Generally, lands near each other, sharing a common group of people or a common language have very similar economies. The countries of medieval Europe traded with each other regularly and so developed very similar coins and values. Kingdoms also tend to imitate the economy of the most powerful country in the region. The Byzantine Empire had a stable gold currency, and its coins were the model for rulers from Baghdad to Denmark.

The value of a foreign coin was based on the weight of the coin, but also on the power of the issuer. The Byzantine besant was not only limited by other lands, but it was highly valued in trade. An English merchant would accept these coins from a Venetian trader because he knew their value. His price might increase if the trader paid him in Persian dinars. To the merchant, the dinar was simply not as valuable as the besant.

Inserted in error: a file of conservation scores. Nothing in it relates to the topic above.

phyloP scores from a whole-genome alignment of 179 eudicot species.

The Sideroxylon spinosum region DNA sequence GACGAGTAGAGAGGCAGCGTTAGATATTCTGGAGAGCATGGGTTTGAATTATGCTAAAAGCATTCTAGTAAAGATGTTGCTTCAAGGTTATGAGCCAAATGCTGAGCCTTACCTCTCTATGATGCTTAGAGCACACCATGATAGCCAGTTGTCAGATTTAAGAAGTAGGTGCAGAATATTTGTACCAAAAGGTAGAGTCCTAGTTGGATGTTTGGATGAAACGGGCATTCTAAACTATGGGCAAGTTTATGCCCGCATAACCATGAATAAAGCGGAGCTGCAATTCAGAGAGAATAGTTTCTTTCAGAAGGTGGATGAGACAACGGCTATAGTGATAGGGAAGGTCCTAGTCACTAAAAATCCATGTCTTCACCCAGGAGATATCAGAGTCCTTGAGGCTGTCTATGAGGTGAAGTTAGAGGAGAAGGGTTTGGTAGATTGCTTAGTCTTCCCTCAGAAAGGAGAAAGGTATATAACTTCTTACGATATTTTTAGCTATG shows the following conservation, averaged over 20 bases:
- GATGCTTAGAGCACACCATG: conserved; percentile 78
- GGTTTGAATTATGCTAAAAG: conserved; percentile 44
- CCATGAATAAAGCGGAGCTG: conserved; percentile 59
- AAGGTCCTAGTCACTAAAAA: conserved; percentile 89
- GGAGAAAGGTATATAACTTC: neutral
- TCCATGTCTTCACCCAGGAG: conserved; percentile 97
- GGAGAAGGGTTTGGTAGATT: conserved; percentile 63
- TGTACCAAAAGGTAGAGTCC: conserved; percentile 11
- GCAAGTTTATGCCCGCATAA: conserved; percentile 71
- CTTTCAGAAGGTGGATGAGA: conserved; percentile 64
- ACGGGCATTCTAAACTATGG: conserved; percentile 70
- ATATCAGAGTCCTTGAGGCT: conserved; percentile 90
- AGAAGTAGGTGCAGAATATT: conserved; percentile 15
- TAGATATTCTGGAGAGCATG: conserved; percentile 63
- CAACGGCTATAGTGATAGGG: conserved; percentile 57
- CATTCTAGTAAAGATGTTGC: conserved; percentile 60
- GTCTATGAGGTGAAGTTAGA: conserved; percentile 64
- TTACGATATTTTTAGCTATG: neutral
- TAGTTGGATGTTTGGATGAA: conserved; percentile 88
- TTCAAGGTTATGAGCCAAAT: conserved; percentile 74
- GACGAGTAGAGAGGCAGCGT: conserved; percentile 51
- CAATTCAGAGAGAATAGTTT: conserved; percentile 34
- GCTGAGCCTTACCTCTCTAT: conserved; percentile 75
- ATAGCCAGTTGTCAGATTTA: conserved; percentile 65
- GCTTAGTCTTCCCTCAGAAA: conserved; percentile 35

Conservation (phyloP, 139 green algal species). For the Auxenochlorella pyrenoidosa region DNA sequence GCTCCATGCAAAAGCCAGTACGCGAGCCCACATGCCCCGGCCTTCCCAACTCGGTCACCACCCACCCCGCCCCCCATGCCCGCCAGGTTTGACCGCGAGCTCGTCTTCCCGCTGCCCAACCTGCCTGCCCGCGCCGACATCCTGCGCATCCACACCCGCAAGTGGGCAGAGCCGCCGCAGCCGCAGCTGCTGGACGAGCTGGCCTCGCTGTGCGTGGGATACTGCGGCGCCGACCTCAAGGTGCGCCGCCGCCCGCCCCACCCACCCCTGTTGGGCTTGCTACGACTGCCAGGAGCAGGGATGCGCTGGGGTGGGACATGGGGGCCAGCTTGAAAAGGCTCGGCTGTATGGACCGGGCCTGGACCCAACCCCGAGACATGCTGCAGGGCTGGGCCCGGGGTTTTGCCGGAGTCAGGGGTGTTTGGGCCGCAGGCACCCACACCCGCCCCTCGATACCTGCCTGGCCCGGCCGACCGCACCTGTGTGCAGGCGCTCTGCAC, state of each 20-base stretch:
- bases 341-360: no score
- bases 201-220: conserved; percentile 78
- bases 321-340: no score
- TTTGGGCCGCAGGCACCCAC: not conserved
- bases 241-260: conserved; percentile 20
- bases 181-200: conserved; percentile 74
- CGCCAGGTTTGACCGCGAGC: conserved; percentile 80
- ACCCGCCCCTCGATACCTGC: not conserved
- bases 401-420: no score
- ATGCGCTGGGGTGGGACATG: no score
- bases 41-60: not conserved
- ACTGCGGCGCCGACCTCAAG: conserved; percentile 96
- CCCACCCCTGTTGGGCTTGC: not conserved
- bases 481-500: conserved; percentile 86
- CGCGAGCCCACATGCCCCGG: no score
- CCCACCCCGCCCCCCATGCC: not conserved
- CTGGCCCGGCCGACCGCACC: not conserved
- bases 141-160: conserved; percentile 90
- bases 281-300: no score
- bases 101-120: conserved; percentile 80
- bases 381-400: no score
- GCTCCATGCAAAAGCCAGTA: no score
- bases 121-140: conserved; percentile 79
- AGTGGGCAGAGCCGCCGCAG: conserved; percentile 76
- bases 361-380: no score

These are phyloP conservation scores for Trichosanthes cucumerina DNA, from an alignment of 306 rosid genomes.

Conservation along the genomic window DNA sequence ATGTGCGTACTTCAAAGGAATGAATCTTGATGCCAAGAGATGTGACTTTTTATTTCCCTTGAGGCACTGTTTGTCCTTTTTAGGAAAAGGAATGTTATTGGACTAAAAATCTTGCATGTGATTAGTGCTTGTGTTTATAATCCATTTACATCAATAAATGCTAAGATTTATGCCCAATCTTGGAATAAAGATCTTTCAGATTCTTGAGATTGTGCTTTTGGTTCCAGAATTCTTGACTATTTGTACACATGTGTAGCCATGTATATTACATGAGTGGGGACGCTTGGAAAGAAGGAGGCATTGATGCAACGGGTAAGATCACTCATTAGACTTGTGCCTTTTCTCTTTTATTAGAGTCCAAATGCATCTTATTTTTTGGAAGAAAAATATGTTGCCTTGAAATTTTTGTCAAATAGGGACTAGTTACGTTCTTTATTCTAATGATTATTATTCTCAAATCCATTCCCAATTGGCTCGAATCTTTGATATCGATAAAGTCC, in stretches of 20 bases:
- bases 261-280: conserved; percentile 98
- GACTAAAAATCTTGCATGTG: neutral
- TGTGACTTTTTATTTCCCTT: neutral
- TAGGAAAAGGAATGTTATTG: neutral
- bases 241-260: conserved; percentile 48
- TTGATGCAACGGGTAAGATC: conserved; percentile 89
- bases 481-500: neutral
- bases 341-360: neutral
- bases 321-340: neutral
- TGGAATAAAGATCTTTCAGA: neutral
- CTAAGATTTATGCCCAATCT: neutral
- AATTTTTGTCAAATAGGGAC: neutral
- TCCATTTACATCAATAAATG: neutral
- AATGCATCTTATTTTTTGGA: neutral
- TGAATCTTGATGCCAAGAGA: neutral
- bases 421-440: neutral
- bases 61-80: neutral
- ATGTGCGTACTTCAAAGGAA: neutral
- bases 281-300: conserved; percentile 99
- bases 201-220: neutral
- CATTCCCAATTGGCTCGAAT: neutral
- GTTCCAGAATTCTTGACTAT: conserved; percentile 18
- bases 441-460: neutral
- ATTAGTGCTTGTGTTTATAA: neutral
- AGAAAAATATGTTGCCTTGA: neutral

You can add color to your campaign by choosing to have different systems of trade in different lands. By creating different currencies and ways of trading, you make your players aware of the different kingdoms in your fantasy campaign. This makes them pay attention and learn about your world. A traveling merchant who trades in besants becomes a wealthy trader from the rich lands of Byzantium, while one who deals in hacksilver is a northerner from the cold shores of Scandinavia. These names and places create images, images more compelling and exciting than those created by the plain words "merchant'' or "trader."

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